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The Legal Services Act (LSA) is making traditional firms more innovative with 25 per cent planning on changing their strategy as a direct result of the legislation, a survery by advisory firm Baker Tilly has claimed.
The company questioned 60 ABS and non-ABS firms of varied sizes about how they maintained competitiveness since the introduction of the LSA, concluding that 25 per cent had to changed strategy compared to just nine per cent three years ago.
Firms however are less optimistic about the LSA with just 14 per cent saying the legislation has had a positive impact compared to 21 per cent three years ago.
Baker Tilly professional practice group chair George Bull said: “In many cases law firms that previously held the view that reforms would have little impact on their business are coming around to the view that they will have to adjust their business model. The realisation that change will be necessary appears to be steadily growing.”
The report suggests that the introduction of the LSA has helped sharpen the thinking among firms looking for new ways to maintain competitiveness. Of those interviewed, 39 per cent said they had already shifted their strategy in response to the changes.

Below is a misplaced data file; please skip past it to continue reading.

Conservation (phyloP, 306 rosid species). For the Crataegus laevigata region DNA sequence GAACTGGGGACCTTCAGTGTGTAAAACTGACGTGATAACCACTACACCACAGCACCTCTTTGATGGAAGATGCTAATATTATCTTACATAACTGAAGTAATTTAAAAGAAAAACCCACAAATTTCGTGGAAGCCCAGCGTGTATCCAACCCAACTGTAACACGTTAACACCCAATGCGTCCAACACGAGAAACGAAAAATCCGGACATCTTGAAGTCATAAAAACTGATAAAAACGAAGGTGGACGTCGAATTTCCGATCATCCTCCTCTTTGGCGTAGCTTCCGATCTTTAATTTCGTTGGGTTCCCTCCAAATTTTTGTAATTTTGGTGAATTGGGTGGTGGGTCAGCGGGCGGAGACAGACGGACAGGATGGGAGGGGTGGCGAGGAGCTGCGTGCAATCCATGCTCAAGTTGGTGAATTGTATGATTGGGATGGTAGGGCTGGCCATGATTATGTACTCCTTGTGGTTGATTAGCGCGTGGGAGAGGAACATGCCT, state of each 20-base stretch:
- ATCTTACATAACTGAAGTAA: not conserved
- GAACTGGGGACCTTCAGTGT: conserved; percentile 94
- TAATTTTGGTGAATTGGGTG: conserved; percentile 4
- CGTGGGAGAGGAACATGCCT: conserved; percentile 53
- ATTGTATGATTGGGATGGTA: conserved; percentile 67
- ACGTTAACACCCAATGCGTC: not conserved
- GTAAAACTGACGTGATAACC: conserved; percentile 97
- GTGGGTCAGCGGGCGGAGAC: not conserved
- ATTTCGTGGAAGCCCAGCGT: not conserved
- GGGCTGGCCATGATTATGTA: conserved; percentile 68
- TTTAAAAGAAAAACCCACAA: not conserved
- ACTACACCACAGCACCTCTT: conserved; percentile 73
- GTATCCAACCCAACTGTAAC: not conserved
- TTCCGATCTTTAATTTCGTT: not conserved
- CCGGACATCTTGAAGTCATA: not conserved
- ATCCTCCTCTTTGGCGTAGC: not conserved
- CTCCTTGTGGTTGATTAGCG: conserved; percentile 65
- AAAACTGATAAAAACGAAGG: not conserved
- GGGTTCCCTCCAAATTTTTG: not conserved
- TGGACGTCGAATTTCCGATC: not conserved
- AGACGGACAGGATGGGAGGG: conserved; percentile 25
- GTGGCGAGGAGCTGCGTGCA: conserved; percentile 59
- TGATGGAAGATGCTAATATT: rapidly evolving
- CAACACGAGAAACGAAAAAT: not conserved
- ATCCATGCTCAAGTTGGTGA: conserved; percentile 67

Bull continued: “Regulatory change has been most pronounced in connection with personal injury work so it is not surprising that we see the greatest amount of market movement here. However, this part of the market has not reached a new, mature stage yet. Long-term success for providers of retail legal services will depend on building a lifelong relationship with clients.
“Elsewhere in the legal sector, early-stage experimentation has produced new types of legal business models which are not always attractive to funders. Here, innovation has not yet been reflected in market change. This is particularly evident among legal businesses providing services to business clients: we have not yet seen a real game-changer enter the market.”
The Legal Services Board (LSB) last year admitted that the LSA had not resulted in the expected sweeping changes to the profession, stating in a five-year progress report that it was “early days” to judge its impact.